Cover image for The scramble for art in Central Africa
Title:
The scramble for art in Central Africa
Author:
Schildkrout, Enid.
Publication Information:
Cambridge, UK ; New York : Cambridge University Press, 1998.
Physical Description:
xiii, 257 pages : illustrations ; 23 cm
Language:
English
Contents:
Objects and agendas : re-collecting the Congo / "Enlightened but in darkness" : interpretations of Kuba art and culture at the turn of the twentieth century / Kuba art and the birth of ethnography / Curios and curiosity : notes on reading Torday and Frobenius / Appendix : on the ethnography and economics of collecting, from Leo Frobenius' Nochmals zu den Bakubavölkern / Artes Africanae : the western discovery of "art" in northeastern Congo / Nineteenth-century images of the Mangbetu in explorers' accounts / Personal styles and disciplinary paradigms : Frederick Starr and Herbert Lang / Where art and ethnology met : the Ward African collection at the Smithsonian / "Magic, or as we usually say, art" : a framework for comparing European and African art
ISBN:
9780521583497

9780521586788
Format :
Book

Available:*

Library
Call Number
Material Type
Home Location
Status
Central Library N7399.C6 S39 1998 Adult Non-Fiction Central Closed Stacks
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Summary

Summary

Western attitudes to Africa have been influenced to an extraordinary degree by the arts and artefacts that were brought back by the early collectors, exhibited in museums, and celebrated by scholars and artists in the metropolitan centres. The contributors to this volume trace the life history of artefacts that were brought to Europe and America from Congo towards the end of the nineteenth century, and became the subjects of museum displays. They also present fascinating case studies of the pioneering collectors, including such major figures as Frobenius and Torday. They discuss the complex and sensitive issues involved in the business of 'collecting', and show how the collections and exhibitions influenced academic debates about the categories of art and artefact, and the notion of authenticity, and challenged conventional aesthetic values, as modern Western artists began to draw on African models.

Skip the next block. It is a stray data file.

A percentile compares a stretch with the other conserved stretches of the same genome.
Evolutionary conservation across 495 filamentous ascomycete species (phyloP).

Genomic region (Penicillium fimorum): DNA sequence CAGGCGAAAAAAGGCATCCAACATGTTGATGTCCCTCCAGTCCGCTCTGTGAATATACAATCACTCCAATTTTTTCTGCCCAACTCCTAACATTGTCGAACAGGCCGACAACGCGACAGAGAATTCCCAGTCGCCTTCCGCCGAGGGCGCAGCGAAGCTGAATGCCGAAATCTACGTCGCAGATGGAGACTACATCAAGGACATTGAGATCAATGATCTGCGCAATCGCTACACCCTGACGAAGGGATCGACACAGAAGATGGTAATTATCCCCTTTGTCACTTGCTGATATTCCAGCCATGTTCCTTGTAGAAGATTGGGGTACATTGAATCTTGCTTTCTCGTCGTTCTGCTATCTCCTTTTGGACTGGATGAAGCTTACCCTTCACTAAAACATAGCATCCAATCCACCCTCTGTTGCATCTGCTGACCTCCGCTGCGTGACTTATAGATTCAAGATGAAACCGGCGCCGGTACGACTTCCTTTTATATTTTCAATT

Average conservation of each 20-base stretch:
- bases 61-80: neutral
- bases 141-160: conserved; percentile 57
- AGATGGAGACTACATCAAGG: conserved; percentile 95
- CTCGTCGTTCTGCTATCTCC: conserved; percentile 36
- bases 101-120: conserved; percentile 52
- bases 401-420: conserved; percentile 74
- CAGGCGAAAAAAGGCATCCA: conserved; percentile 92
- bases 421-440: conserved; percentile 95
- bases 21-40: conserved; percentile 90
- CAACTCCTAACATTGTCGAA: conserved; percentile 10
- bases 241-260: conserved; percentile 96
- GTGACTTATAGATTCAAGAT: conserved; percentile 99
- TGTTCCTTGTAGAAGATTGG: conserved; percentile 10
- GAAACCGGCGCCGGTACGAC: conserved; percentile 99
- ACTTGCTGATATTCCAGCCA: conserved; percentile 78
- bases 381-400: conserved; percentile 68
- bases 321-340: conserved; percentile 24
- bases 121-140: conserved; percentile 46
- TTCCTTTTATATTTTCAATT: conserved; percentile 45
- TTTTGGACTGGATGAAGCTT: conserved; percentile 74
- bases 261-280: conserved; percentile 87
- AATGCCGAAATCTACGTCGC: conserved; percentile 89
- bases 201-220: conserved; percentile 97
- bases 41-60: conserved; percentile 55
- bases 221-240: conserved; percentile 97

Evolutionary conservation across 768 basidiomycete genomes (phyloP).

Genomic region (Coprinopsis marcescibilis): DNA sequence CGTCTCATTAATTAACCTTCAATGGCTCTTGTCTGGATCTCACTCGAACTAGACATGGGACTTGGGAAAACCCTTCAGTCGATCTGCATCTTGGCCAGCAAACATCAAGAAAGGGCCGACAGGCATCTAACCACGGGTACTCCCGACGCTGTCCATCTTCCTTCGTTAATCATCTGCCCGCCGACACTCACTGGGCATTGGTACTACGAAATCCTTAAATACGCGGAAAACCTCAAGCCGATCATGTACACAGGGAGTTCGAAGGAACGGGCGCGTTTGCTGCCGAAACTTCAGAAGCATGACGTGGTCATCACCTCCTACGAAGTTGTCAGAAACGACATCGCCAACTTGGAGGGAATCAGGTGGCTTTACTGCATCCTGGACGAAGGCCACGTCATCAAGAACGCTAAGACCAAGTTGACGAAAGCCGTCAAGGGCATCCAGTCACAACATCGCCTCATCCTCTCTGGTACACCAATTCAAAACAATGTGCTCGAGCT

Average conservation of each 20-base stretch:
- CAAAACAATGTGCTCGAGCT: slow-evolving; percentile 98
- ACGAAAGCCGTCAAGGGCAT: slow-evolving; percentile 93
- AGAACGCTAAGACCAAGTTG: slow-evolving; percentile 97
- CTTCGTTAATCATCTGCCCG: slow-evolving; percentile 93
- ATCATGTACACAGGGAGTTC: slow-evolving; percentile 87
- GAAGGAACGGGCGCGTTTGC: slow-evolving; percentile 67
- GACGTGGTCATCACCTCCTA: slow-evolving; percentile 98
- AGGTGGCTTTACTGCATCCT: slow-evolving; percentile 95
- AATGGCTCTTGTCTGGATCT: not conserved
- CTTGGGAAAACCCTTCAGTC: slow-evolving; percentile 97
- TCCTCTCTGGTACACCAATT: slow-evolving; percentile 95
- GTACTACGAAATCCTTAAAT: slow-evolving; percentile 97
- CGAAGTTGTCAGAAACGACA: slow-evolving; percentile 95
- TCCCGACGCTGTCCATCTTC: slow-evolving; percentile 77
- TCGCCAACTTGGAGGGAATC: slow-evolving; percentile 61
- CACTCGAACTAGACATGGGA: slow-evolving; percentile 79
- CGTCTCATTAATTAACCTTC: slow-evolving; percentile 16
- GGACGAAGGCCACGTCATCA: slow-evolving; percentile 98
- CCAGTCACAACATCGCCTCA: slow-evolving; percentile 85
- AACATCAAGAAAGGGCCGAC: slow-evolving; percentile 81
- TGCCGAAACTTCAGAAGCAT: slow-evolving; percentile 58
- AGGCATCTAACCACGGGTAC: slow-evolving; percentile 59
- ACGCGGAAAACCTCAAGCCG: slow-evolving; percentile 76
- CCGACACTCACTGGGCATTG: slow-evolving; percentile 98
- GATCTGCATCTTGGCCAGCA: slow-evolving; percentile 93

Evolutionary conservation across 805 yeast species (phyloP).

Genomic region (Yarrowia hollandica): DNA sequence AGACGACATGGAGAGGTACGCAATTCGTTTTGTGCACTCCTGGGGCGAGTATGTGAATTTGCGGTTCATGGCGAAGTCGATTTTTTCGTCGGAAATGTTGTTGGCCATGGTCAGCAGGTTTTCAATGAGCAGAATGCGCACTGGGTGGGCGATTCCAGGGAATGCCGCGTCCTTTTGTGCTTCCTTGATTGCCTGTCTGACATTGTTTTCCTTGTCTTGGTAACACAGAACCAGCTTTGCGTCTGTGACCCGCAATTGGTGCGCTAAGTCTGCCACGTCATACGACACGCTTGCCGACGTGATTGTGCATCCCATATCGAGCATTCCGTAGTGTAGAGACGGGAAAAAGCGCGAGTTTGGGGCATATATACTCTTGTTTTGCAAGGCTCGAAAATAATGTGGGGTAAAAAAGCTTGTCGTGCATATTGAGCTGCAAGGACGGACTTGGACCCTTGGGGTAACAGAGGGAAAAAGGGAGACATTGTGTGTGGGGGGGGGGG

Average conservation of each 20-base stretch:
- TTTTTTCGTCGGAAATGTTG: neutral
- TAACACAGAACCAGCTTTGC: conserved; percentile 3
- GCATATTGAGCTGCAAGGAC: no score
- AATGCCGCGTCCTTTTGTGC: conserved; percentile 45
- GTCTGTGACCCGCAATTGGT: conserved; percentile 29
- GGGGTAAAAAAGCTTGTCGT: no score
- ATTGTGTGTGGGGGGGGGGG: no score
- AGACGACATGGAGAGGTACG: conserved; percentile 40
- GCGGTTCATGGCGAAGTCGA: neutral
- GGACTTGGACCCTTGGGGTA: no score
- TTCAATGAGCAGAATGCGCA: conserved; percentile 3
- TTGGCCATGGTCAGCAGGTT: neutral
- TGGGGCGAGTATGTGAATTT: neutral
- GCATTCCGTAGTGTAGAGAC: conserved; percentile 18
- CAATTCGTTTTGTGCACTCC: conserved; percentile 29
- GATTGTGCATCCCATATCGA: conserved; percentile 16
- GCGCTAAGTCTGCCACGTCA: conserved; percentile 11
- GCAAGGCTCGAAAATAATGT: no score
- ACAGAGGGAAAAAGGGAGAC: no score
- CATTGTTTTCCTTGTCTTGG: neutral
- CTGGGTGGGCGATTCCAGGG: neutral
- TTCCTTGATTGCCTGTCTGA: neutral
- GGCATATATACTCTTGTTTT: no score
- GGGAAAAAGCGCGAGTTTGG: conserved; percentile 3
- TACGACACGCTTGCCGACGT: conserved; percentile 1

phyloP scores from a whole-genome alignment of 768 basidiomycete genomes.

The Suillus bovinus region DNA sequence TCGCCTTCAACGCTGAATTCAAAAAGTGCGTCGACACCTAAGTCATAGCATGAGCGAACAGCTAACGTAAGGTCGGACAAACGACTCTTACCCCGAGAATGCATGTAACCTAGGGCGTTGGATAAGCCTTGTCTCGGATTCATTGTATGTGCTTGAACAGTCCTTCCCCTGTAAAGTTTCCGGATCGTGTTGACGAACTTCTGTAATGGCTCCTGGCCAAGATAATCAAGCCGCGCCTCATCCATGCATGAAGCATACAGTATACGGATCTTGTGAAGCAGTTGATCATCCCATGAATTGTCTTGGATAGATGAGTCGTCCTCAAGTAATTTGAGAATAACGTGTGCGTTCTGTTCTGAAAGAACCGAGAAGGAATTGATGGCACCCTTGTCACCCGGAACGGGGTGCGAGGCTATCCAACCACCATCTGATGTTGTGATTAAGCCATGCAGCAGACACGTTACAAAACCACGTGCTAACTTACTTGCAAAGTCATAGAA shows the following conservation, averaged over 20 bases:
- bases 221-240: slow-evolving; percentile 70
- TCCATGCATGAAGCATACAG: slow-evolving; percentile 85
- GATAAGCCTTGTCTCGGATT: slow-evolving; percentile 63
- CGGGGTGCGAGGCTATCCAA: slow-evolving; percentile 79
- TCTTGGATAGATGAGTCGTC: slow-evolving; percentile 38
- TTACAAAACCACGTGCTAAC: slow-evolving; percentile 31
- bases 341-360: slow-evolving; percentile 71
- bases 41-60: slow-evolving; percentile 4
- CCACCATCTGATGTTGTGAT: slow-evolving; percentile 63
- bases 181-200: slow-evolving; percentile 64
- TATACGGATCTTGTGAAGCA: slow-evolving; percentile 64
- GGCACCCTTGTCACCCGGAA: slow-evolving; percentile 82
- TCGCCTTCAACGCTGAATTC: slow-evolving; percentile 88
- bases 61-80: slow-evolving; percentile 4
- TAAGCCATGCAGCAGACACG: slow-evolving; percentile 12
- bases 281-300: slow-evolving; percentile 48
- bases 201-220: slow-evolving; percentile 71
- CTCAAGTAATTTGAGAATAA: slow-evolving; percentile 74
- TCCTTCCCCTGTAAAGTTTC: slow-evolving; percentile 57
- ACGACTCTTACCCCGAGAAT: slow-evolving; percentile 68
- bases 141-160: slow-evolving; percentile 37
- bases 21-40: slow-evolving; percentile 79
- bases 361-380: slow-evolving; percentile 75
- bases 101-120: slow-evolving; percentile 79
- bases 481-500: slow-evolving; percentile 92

Table of Contents

List of figures
List of contributors
Acknowledgments
1 Objects and agendas: re-collecting the Congo Enid Schildkrout and CurtisA. Keim
2 'Enlightened but in darkness': interpretations of Kuba art and culture at the turn of the twentieth centuryDavid A. Binkley and Patricia J. Darish
3 Kuba art and the birth of ethnographyJohn Mack
4 Curios and curiosity: notes on reading Torday and Frobenius Johannes Fabian; Appendix: on the ethnography and economics of collecting, from Leo Frobenius'Nochmals zu den Bakubavolkern Johannes Fabian
5 Artes Africanae: the western discovery of 'art' in northeastern CongoCurtis A. Keim
6 Nineteenth-century images of the Mangbetu in explorers' accountsChristaud M. Geary
7 Personal styles and disciplinary paradigmsFrederick Starr and Herbert Lang Enid Schildkrout
8 Where art and ethnology met: the Ward African collection at theSmithsonian Mary Jo Arnoldi
9 'Magic, or as we usually say, art': a framework for comparing European and African artWyatt MacGaffey
References
Index

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